The idea of a waiver is also opposed by BioNTech, the German start-up whose joint venture with Pfizer brought the first messenger RNA-based vaccine to the market. The company said it would not ease current supply shortfalls and warned of the risks of opening up manufacturing to producers with no mRNA experience.

“Together with Pfizer, we are also working with various organisations to support the supply of vaccines to populations worldwide. And we will continue to provide low or lower middle-income countries with our vaccine at a not-for-profit price,” BioNTech said in a statement on Thursday.

“However, patents are not the limiting factor for the production or supply of our vaccine . . . The manufacturing process of mRNA is a complex process developed over more than a decade.”

Stéphane Bancel, Moderna’s chief executive, said the vaccine makers would have vastly expanded their capacity before any new players could make a real difference to supply. 

“If you were to start today, you’re going to have to start by hiring people. Those vaccines don’t fall from the sky,” Bancel told the FT US Pharma and Biotech Summit on Thursday. “There is no mRNA industry . . . When we hire people that come from traditional pharma, we have to train them in the art of mRNA.”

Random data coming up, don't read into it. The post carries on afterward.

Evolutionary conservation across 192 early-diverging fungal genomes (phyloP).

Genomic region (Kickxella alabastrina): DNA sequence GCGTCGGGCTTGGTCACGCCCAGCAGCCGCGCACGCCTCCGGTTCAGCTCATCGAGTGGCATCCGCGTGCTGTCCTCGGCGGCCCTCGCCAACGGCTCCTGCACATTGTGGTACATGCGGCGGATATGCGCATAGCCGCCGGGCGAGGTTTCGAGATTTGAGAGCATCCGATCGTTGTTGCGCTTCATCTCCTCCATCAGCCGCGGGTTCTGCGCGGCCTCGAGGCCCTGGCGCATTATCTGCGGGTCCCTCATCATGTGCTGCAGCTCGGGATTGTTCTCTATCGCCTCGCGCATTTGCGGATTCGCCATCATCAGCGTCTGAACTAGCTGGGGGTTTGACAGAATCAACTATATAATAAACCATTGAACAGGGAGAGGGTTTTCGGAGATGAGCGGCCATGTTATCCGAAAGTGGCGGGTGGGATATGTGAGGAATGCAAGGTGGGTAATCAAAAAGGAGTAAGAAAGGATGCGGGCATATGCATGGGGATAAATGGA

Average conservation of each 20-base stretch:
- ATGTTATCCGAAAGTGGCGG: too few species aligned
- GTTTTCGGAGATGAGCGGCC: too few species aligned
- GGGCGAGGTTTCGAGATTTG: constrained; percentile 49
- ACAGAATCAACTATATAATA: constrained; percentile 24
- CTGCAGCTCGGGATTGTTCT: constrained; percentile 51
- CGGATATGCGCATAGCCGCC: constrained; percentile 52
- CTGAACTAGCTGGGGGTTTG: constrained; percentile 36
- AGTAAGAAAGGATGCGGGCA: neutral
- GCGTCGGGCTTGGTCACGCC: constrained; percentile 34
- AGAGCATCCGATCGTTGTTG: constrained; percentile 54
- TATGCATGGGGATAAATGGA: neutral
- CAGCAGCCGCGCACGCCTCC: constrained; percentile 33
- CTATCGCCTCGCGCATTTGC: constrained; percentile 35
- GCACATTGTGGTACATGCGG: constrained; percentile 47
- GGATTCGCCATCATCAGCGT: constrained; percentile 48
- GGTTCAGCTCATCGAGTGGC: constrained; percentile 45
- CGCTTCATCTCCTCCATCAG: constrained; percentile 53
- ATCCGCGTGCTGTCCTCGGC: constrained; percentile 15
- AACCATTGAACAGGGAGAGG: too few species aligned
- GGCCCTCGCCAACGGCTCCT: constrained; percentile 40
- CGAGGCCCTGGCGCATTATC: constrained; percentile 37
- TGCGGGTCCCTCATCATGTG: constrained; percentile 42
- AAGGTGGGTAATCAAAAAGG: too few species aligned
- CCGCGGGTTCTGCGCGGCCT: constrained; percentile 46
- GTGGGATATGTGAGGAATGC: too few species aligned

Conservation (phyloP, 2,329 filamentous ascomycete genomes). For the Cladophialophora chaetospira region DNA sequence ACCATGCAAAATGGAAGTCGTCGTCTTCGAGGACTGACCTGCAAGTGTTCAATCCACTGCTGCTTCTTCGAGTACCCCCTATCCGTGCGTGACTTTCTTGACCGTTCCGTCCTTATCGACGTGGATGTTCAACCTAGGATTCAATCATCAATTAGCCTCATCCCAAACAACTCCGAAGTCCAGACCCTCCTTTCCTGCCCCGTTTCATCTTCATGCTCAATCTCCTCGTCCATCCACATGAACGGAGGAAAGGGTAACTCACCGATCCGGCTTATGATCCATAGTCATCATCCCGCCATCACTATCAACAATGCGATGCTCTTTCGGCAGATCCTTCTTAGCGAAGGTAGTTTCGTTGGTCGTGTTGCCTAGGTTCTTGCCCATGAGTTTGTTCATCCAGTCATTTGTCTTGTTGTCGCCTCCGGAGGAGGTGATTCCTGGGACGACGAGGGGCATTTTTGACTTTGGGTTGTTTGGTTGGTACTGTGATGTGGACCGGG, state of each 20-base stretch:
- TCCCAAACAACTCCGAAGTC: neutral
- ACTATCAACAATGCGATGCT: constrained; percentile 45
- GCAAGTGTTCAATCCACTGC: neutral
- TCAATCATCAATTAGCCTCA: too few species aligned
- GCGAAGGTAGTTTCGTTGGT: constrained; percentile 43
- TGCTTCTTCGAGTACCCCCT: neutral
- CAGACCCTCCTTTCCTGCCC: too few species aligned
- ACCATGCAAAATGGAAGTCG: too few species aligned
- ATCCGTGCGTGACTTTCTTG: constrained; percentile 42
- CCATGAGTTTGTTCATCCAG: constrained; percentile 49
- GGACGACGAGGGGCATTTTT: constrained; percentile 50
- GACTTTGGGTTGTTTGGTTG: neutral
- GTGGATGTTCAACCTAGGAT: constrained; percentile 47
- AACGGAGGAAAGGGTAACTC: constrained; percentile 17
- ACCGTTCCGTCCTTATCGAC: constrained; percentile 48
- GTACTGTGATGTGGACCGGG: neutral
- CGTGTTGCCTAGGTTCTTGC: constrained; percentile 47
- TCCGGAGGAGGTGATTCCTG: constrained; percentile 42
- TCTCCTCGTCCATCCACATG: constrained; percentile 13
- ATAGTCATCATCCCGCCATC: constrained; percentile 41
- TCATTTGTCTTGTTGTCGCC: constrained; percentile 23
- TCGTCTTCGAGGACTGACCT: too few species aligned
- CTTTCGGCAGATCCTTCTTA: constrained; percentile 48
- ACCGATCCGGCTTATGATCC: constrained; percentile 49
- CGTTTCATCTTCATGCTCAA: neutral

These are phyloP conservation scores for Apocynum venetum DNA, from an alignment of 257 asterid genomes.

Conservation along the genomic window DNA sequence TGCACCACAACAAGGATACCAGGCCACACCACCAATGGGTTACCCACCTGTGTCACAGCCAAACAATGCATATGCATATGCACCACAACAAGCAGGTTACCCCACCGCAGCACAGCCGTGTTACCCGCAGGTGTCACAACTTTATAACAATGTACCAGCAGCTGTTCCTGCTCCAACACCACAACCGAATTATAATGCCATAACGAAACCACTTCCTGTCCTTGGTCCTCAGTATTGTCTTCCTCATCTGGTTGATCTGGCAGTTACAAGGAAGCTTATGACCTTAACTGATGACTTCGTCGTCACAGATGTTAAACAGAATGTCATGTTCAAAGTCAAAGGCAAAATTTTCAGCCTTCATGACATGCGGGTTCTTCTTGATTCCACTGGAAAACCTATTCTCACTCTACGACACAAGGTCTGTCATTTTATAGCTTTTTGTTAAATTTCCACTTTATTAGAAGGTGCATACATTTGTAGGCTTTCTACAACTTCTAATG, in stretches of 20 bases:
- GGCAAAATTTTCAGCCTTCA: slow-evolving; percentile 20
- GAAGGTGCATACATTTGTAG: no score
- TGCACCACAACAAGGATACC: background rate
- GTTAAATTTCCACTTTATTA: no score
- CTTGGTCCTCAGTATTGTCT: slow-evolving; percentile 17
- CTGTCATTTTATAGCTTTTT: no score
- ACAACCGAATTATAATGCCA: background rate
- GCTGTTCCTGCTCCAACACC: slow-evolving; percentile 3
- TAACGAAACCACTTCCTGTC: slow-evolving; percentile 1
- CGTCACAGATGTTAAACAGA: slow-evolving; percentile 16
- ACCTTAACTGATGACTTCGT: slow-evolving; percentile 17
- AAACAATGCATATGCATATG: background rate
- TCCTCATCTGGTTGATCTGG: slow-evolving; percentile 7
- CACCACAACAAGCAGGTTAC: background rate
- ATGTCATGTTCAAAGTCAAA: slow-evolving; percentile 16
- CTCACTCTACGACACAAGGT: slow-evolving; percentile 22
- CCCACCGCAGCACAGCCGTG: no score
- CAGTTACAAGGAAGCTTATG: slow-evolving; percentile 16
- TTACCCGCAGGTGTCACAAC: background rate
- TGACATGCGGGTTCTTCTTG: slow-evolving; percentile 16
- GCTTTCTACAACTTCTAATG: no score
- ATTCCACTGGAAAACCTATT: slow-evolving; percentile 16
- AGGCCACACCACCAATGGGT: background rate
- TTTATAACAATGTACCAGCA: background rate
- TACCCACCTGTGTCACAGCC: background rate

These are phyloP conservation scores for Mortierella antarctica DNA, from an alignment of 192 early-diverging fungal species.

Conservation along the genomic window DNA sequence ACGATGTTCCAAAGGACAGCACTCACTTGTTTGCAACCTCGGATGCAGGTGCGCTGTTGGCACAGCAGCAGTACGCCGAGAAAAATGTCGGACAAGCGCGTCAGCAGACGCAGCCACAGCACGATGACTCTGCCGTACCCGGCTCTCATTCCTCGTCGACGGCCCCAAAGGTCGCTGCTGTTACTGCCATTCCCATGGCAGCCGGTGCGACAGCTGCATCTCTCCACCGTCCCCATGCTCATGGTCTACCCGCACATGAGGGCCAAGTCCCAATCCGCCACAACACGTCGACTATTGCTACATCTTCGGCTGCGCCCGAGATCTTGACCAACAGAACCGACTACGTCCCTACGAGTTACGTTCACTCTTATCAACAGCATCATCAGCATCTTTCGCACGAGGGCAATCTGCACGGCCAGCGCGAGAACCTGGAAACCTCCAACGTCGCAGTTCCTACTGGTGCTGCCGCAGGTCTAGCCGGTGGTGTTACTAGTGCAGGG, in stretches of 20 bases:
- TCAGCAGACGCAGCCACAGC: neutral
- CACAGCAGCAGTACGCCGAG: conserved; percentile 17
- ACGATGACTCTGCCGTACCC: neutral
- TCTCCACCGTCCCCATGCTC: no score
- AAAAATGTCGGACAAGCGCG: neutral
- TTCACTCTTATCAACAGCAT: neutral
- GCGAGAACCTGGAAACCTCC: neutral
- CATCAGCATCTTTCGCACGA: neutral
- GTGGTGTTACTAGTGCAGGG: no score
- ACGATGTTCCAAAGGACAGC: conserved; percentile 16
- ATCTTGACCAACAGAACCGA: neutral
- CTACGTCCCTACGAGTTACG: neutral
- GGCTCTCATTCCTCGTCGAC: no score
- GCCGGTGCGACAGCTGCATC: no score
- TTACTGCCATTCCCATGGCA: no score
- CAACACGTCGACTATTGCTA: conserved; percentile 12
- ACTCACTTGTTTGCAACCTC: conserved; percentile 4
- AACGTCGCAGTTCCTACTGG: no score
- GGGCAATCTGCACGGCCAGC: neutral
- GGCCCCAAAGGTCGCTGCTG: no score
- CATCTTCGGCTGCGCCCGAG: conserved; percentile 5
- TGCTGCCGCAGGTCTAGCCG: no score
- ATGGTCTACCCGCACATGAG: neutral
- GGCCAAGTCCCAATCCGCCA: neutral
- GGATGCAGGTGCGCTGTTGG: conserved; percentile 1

Matthias Kromeyer, a general partner at the venture capital firm MIG, one of BioNTech’s earliest investors, said a patent waiver would discourage future investments in the sector.

“If the US/EU/WHO suspend patent protection, they will lose a lot in the long run — namely the willingness of private investors to invest in such companies, many years before it is clear whether their technologies will succeed or not,” he said.

“This would mean the collapse of an entire industry that has just demonstrated it is the only one that can deliver a sustainable solution for this global medical, economic and social crisis. Without private investors, this innovative power will no longer exist in the future — what will we do then?”

The chief executive of Bristol Myers Squibb described the US government’s support for waiver as “very concerning” during an interview at the FT US Pharma and Biotech Summit on Thursday.